Just giving a feminist critique of the books I read. Pretty simple!


My views don't represent all feminists, as we're all different. There are liberal feminists, eco-feminists, radical feminists . . . and so on. I consider myself an anarcha-feminist, which means that I'll also include critiques of capitalism and neoliberalism in my analysis. 

Additionally, I don't think feminism is just about gender -- it's about race, class, sexuality, etc.

I'm also not here to engage with anti-feminists, sorry! 


Paper Towns -

Review from July 2010:


[So I'm obviously behind right now, but I wanted to write this because I've just finished this and I want to review it while it's relatively fresh in my head. I don't read many YA novels anymore, which I see as a good thing, but I'd heard lots of good things about this book from various hangouts on the internet/spots I frequent. I saw it at the library and figured why the hell not.
I started it sometime around 6 yesterday, and read on and off throughout the night, taking time off for some Napoleon Dynamite viewing, hell yeah. I finished around 2 am, happy with the book, and remembering what it was like to have just been starting it. That innocence that I didn't want back, that primordial me. The plot was much different than I expected (I'd been expecting some fantasy elements), yet it was deeper and better than I thought it'd be, and I laughed at some of the passages like I did when I watch the office. The characters were lovable and realistic and reminded me of people I almost knew; of ideas that I used to say hi to. This book made me realize that exactly--that people are just ideas. It reminds me of what my freshman english teacher had told us, about no one ever knowing someone else's heart, think that came from hawthorne.
This is a book to read if you're unsure of your path, if you're contemplating making a clean getaway (heheheh) or thinking about someoen you used to know. The prose (I detest that word) was very easy to get through, but not oversimplified. I didn't *feel* like I was reading a YA novel, and that's what I loved.
You know throughout the book that the journey of introspection is ultimately going to be the more important trip, but you're still hooked, staying in that minimall with Quentin, dreading rats and breathing in Margo.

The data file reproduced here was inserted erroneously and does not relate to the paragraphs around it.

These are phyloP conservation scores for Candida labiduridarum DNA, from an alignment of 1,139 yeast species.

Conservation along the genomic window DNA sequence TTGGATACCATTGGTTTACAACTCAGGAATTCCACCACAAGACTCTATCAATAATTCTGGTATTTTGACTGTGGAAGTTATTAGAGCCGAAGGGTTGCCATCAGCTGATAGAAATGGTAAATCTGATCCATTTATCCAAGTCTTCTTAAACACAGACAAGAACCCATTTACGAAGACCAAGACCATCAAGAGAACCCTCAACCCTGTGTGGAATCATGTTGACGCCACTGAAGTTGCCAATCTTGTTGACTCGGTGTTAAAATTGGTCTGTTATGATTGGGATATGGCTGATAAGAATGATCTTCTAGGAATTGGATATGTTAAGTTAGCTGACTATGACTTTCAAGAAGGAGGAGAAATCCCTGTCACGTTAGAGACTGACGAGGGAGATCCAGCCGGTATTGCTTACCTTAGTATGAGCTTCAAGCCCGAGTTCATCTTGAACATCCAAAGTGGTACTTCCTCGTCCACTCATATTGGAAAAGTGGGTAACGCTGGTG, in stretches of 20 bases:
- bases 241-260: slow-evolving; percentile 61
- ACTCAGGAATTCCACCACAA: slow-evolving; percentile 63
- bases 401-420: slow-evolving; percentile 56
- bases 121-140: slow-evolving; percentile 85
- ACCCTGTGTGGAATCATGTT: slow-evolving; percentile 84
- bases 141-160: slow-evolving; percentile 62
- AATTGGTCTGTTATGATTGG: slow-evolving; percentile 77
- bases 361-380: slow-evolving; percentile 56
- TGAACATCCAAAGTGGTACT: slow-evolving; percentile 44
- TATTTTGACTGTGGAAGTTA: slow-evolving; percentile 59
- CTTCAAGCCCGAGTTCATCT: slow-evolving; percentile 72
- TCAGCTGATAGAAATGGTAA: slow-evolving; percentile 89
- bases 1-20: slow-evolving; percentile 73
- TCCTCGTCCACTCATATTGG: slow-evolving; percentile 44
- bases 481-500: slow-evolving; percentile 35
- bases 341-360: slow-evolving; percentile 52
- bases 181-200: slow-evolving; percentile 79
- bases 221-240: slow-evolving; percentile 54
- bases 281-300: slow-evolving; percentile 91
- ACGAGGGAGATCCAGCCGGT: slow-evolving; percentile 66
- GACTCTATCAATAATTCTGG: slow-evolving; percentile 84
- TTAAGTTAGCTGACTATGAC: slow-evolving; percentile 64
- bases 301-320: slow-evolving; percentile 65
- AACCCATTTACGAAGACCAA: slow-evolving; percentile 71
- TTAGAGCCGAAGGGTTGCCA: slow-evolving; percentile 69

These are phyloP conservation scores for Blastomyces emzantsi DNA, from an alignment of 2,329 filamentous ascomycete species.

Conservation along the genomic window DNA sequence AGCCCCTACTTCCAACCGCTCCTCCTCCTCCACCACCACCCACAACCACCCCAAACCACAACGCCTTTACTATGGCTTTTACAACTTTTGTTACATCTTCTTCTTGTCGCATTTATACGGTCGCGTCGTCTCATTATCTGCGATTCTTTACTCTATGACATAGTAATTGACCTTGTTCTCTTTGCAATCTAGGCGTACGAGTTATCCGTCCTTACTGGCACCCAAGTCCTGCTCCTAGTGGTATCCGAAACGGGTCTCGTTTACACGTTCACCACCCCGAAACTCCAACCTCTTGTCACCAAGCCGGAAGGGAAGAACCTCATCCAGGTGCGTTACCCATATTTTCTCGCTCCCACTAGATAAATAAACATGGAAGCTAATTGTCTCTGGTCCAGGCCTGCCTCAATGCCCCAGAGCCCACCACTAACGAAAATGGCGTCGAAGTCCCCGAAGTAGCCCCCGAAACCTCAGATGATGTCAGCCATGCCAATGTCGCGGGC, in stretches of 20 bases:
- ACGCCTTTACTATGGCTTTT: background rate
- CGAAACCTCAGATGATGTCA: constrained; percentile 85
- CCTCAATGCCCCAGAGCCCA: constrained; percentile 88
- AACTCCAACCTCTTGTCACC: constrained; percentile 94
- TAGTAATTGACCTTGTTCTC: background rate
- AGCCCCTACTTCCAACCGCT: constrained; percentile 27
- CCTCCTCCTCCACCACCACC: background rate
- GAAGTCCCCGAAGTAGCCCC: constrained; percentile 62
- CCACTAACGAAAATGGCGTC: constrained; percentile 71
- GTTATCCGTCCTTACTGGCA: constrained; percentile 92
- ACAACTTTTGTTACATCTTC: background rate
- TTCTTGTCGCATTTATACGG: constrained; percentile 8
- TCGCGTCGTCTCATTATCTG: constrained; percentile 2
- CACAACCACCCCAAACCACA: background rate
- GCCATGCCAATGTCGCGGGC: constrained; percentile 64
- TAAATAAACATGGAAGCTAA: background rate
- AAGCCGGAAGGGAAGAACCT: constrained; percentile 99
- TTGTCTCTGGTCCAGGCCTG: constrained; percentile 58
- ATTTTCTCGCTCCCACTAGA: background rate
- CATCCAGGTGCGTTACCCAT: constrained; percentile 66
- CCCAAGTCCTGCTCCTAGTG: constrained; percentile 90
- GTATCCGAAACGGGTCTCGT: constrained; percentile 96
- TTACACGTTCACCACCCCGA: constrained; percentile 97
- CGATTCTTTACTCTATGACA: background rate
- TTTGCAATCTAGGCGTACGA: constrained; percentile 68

I adored the literary references, or at least the ones that were made obvious to me (haven't had time to do any kind of deeper analysis here), like Walt Whitman, whom I read in my senior English class years ago. was this what you could call an "i-novel"? I'll look it up.
I'd recommend this to Kerouac fans (though I still haven't finished on the road...) and those who expect a little bit more of their bildungsroman. Green apparently has more works, so I'm going to check them out and read them in between my frenzied 1001 whateverthatwordisicantthinkofrightnow. I'm not going to put up quotes anymore unless I really want to, and maybe I will for this one. Not sure yet. I wasn't especially in love with Margo, but maybe because I see the other side of her, that a "guy" wouldn't see? The not spontaneous and beautiful parts, the quiet parts when you're alone and no one knows you and wouldn't dare call your soul by its name. She's like a sister that I've known all along, and just don't get how people are still drawn to her, but she's my sister so I somehow just *get it*.
The almost running into cows and crying and giving up was poignant.

--jaja, I wrote that around 3 am. I fixed some mistakes, but I'm sure I missed some, and I'm going to just use this because the phrases I used make me laugh. ]

Currently reading

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Umberto Eco
Progress: 18/444 pages
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Chinua Achebe
Adam, Eve, and the Serpent: Sex and Politics in Early Christianity
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The Portable Harlem Renaissance Reader
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The Essential Feminist Reader
Estelle B. Freedman